Bears' Ryan Pace expects high offseason attendance despite NFLPA boycott

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Adam Hoge
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Pace expects high offseason attendance despite NFLPA boycott originally appeared on NBC Sports Chicago

Despite a statement released by the NFLPA this month that said a majority of Chicago Bears players would not participate in in-person offseason workouts this spring, Bears general manager Ryan Pace is optimistic attendance will be good, even indicating he hopes it will be close to normal.

The first phase of the offseason program began last week and includes virtual meetings and access to the weight room and training facilities at Halas Hall.

“We’re in the virtual portion now and it’s been good. It’s been good. We’ve had really good attendance with that,” Pace said Tuesday. “I think it’s a credit to our players and their passion and our staff as we work through that. Right now it’s voluntary and we’ve got a good amount of guys coming up here and lifting right now and I think taking advantage of the facilities that we have.”

Phase Two is scheduled to begin May 17 and will include on-field drills. More traditional practices begin May 24 in Phase Three. Those are the phases called into the question by the players, citing COVID-19 concerns. The NFLPA released a statement April 15 on behalf of Bears players claiming “the majority of our locker room are choosing to exercise our right and no participate in in-person voluntary workouts in order to stay as safe as possible.”

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"I don’t think there has been a decision yet," Bears wide receiver Darnell Mooney said Tuesday. "But I feel like the Bears organization is doing a great job of where we are now and then giving us more information when we get to that date."

Some players rehabbing from injury were already using Halas Hall during the offseason before the NFLPA statement was released and, based on what Pace said, others have joined this week.

“It’s safe up here with a lot of the COVID restrictions, so that part has been good,” Pace said. “As we approach that May 17 date, I expect it to be good. I think with just the feeling I have with our guys and the excitement of this offseason and the upcoming season, I feel it. I feel it from our leadership. I feel it throughout our team. I can already tell from the guys who are coming in now and just kind of the energy and the momentum that I feel from that group -- I expect it to carry right into May 17 when they can be here at Halas.”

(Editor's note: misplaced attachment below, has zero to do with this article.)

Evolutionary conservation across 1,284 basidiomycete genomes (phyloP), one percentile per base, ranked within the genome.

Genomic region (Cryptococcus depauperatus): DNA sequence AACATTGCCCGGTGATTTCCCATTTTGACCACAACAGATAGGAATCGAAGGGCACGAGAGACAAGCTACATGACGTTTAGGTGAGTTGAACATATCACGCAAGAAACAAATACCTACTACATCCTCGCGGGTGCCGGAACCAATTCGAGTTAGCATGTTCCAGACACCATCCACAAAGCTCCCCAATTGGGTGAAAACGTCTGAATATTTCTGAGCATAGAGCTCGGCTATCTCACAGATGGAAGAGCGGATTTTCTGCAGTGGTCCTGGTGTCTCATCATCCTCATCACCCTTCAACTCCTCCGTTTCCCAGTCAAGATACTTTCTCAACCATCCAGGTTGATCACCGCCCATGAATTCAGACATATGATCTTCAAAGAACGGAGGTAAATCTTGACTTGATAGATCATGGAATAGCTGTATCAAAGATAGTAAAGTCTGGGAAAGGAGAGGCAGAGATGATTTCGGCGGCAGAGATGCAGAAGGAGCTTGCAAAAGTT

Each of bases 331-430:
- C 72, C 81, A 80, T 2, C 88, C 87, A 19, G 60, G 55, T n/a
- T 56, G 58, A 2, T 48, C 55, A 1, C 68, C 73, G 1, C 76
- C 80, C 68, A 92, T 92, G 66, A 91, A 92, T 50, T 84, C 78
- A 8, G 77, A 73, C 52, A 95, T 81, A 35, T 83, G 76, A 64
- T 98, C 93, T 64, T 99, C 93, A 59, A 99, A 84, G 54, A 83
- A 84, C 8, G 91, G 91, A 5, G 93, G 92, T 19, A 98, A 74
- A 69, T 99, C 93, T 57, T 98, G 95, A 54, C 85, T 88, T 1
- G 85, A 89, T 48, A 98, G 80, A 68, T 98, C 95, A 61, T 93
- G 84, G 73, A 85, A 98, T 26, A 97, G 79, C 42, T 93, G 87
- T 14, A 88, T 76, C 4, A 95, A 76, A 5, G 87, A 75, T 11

When asked if he expects typical 90-100 percent attendance, Pace said: “That’s what our hope is. We’ll see. It’s such a unique time. But we’re optimistic that a lot of the guys … We have a really close group and a really close locker room. I think they enjoy being together. I think they enjoy the competition.”

Pace also mentioned the importance of offseason work on the defensive side of the football, where Sean Desai is beginning his first season as coordinator.

“I think it’s important for us to all be together and continue to grow as a team, especially with our new additions,” he said.

While COVID-19 remains a very real concern in NFL locker rooms, the league and players’ association has long been at odds over the offseason program. All but the veteran minicamp in June is voluntary, but in most cases, there’s too much at stake when it comes to job security for players not to show up.

"Last year, I wasn’t able to get a feel for OTAs, so I don’t know how OTAs work. I don’t even know what we’re supposed to be doing right now. So I wouldn’t have an understanding of why people would want to go and why people would not," Mooney, entering his second NFL season, said. "I’m down with whatever the team goes with."

The NFL is continuing to require daily COVID-19 testing at team facilities and is offering vaccines as well. Last week, the league and the NFLPA agreed to modified protocols that only require fully vaccinated individuals to be tested weekly instead of daily.

Mooney said he hasn't been vaccinated yet, "but I’m looking forward to." Veteran wide receiver Allen Robinson said Tuesday he hasn't been vaccinated either and was still doing research before making a decision.

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